Skip to content

The ocean’s role in climate and carbon

Due to continued fossil fuel emissions, our climate is changing. These changes are no longer abstract: they are being felt by everyone all over the planet, today. Getting ourselves out of the climate crisis is perhaps one of society's greatest challenges. Recent publications by the United Nations and the National Academies of Sciences have stressed that we must drastically reduce our carbon emissions. In addition, avoiding the worst effects of climate change involve actively removing carbon dioxide (CO2) from the atmosphere, a process known as carbon dioxide removal (CDR). The oceans are a massive reservoir of carbon, and have the potential to store all human CO2 emissions.

Reservoirs of carbon in the earth system, in Gigatons of C. One gigaton is one billion metric tons; one ton is 1000 kg.

The promise of ocean alkalinity enhancement

Ocean alkalinity enhancement (OAE) has the potential to accelerate the oceans’ natural ability to safely and effectively take up CO2 while balancing the oceans’ chemistry at the same time. The theoretical basis of ocean alkalinity enhancement (OAE) suggests that it could sequester >1 gigaton of carbon dioxide (CO2) per year, with a CO2 durability of over 1,000 years. Given its theoretical promise, practical OAE deployment considerations are of pivotal importance for deciding if OAE is a viable carbon dioxide removal approach. Our research program, led by PI Subhas and the Woods Hole Oceanographic Institution, is designed to build practical understanding of OAE through regional ocean modeling and a series of small-scale field experiments. We integrate community resources, innovative techniques, and cutting-edge engineering and design to assess the viability of OAE and its measurement, reporting, and verification (MRV) in the Northeast Shelf region.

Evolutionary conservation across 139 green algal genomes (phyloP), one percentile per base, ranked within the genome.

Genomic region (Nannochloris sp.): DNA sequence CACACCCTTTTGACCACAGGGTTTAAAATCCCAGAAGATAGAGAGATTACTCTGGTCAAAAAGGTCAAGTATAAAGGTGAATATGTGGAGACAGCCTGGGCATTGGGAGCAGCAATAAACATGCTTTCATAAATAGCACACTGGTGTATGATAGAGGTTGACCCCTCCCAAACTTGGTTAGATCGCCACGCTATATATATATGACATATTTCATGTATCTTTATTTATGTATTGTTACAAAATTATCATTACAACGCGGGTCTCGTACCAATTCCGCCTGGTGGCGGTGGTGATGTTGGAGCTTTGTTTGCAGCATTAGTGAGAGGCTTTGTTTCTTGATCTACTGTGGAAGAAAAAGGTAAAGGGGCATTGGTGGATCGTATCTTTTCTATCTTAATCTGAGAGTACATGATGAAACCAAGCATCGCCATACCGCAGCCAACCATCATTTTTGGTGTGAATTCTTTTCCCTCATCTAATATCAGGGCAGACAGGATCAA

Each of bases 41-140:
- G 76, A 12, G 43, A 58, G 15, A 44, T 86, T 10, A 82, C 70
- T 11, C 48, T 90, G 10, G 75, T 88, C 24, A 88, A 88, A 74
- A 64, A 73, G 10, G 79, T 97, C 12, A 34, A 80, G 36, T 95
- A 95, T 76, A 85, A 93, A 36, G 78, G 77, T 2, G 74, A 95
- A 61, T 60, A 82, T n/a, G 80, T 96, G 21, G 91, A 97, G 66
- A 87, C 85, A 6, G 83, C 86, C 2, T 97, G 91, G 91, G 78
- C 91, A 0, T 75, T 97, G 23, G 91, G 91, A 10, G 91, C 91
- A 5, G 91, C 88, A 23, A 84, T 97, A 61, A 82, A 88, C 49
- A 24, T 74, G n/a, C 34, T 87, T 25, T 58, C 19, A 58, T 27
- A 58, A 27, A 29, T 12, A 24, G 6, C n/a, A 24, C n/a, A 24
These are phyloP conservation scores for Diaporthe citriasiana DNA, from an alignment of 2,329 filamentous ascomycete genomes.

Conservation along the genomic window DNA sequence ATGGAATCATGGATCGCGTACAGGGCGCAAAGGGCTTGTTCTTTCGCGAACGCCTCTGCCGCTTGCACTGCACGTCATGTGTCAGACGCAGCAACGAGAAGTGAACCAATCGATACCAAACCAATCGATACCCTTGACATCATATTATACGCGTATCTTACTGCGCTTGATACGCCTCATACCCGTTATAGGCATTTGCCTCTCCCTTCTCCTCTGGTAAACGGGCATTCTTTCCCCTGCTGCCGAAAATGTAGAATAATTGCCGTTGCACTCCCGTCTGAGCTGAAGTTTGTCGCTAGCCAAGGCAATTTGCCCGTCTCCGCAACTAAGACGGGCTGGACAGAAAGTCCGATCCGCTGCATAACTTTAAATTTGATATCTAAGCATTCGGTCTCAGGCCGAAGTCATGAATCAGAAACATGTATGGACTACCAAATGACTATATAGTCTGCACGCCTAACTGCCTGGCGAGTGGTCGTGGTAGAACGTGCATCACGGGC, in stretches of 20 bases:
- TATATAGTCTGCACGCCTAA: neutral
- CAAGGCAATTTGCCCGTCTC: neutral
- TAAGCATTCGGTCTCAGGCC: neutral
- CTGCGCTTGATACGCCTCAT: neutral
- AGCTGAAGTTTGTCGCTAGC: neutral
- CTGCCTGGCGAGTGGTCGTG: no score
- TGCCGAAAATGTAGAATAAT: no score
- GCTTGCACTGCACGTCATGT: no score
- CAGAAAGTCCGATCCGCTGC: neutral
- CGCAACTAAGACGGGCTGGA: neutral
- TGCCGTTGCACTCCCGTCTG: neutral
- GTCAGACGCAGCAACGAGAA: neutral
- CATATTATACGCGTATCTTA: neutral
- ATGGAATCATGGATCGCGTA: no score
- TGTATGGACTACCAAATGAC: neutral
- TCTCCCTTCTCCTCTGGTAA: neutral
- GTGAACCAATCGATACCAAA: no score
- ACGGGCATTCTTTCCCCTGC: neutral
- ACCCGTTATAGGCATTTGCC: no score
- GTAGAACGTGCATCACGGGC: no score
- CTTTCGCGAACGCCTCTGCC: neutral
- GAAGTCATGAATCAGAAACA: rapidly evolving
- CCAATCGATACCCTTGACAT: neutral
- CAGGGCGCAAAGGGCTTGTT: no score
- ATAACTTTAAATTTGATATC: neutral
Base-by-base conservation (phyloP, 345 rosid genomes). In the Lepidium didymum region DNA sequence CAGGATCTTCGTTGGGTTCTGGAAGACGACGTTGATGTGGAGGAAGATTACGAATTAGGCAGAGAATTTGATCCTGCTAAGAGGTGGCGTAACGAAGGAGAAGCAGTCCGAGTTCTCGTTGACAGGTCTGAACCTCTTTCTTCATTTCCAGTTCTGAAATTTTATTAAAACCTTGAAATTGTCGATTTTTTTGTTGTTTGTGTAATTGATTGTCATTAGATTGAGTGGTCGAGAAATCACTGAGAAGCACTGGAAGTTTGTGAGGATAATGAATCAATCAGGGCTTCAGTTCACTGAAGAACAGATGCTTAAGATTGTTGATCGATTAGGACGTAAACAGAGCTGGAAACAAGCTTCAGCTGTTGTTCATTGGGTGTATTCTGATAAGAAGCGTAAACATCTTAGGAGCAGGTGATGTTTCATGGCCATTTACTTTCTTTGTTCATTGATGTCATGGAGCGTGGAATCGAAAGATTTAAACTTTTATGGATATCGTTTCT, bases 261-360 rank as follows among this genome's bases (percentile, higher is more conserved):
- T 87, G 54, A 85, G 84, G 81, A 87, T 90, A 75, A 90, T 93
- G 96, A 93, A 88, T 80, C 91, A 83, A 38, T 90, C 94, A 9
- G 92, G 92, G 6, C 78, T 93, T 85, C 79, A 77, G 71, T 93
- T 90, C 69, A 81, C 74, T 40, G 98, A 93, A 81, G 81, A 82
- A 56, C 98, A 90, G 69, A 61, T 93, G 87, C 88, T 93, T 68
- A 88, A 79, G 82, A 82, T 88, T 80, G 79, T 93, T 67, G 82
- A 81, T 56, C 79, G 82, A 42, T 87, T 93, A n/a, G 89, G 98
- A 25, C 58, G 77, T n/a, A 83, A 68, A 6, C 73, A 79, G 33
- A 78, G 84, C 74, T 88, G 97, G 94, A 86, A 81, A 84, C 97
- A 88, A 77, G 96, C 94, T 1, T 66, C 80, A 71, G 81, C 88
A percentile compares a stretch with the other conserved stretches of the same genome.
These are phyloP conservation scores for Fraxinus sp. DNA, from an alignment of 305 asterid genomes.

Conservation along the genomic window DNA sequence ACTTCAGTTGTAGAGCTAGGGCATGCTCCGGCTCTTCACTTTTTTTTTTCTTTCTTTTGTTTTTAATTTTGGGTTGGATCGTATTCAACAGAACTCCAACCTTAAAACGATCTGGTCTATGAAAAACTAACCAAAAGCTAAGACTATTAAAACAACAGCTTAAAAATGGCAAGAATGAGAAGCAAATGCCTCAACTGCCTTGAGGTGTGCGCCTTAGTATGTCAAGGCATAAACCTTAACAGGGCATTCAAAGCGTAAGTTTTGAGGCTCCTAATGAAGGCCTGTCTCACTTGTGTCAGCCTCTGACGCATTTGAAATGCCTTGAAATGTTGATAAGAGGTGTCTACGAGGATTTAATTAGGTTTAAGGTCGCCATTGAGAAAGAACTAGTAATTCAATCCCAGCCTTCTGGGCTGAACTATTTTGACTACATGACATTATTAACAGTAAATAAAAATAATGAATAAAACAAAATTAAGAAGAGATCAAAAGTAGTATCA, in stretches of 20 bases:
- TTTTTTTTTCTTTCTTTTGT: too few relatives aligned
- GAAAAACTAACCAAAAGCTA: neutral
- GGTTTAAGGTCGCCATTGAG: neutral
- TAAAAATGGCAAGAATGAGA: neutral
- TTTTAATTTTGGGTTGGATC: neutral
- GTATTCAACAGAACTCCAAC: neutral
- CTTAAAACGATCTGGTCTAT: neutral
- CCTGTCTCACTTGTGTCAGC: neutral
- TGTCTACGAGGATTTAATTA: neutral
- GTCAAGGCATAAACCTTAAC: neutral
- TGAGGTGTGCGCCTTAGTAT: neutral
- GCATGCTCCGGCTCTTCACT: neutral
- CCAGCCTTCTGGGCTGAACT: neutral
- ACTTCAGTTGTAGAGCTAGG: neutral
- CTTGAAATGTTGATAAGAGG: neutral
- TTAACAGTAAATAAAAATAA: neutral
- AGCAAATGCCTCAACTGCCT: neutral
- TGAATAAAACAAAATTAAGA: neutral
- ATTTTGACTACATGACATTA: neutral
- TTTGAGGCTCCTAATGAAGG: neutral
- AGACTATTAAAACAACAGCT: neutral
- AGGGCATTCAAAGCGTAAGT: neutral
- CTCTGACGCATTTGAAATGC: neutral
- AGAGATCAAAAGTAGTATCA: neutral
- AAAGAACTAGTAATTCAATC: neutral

A graphical representation of ocean alkalinity enhancement (OAE).

A graphical representation of ocean alkalinity enhancement (OAE). By increasing seawater alkalinity, seawater naturally takes up carbon until it comes back into equilibrium with the atmosphere. This process is a form of carbon dioxide removal (CDR).

OAE may be durable, but monitoring is a challenge. The community of OAE practitioners has little experience deploying and tracking alkalinity plumes in the ocean, and we lack proven methodologies for quantifying the carbon stored by OAE. These methodologies will be crucial for the monitoring, reporting, and verification (MRV) of OAE technologies, and are important for unlocking their sequestration potential. We will deploy state-of-the-art equipment and instrumentation to measure and monitor alkalinity enhancement and the subsequent uptake of CO2 from the atmosphere.

Alkalinity addition offsets ocean acidification, but the ecological impacts of large and/or sustained OAE are unknown. The effects of OAE on marine ecosystems during real-world deployments have not been evaluated. While these effects are predicted to be either mild or positive, they must be documented and quantified. We will directly monitor primary productivity and the microbial community during our field experiments to establish the biological impacts of OAE.

Science Goals

Locking away Ocean Carbon in the Northeast Shelf and Slope is a 4-year interdisciplinary project to develop practical understanding of deploying, tracking, and monitoring alkalinity from ships. Our Science Plan includes four major activities, to be completed over four years. The overall goals of the project are to:

  1. Establish a regional context for OAE. We will utilize a novel machine-learning data product of Northeast Shelf and Slope physical circulation and carbonate chemistry to establish 1) the sensitivity of regional water carbonate chemistry to OAE, 2) the timescales associated with OAE-driven CO2 uptake and storage (2023-2024).
  2. Conduct field trials of alkalinity release and plume tracking. The field trial program is central to this project, and consists of a scaled approach on multiple platforms, with two permitting steps. The R/V Connecticut deployments will fall under the first permit; the large-scale trial may require its own permit.
    • We will conduct a preliminary dispersal of inert dye from the R/V Connecticut (Summer 2023).
    • We will conduct two dispersals of dissolved alkalinity and inert dye from the R/V Connecticut (Summer 2024).
    • We will conduct a large-scale dispersal of dissolved alkalinity and dye from an ocean- or global-class research vessel, e.g. the R/V Armstrong (Summer 2025).
  3. Perform coupled physical-biogeochemical modeling of the Northeast Shelf and Slope. This component will operate in parallel to the field trial program. We will develop and implement a regional “digital twin” using the Regional Ocean Modeling System (ROMS) to evaluate alkalinity dispersal scenarios, and how OAE interacts with ocean physics and biogeochemistry (2024-2025).